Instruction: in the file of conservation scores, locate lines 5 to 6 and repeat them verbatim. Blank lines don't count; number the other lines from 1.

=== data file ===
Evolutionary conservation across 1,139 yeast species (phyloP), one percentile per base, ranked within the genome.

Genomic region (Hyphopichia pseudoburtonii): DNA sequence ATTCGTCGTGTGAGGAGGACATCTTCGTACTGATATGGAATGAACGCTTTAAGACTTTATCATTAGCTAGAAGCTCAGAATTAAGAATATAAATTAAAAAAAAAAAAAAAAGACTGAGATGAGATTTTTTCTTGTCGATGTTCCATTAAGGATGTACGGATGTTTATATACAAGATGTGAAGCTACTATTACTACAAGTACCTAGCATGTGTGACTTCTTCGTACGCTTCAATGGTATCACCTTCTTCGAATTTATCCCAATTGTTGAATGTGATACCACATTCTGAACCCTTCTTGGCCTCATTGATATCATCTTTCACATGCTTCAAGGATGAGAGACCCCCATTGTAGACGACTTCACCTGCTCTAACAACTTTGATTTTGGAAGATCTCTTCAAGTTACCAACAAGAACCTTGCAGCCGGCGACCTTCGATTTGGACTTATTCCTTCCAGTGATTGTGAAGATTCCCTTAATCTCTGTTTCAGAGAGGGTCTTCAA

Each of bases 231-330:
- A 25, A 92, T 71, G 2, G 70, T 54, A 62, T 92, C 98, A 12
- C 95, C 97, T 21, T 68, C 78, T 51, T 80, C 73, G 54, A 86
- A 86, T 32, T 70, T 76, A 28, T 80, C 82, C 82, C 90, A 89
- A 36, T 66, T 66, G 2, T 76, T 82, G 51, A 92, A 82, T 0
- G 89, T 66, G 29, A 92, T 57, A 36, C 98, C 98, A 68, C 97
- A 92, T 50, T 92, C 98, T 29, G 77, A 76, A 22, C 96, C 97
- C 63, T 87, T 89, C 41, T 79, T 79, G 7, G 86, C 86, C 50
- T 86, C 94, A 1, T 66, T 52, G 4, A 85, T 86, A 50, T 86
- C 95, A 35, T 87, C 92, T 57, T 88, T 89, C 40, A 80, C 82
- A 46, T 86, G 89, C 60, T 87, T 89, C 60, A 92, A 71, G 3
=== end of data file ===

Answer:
- C 95, C 97, T 21, T 68, C 78, T 51, T 80, C 73, G 54, A 86
- A 86, T 32, T 70, T 76, A 28, T 80, C 82, C 82, C 90, A 89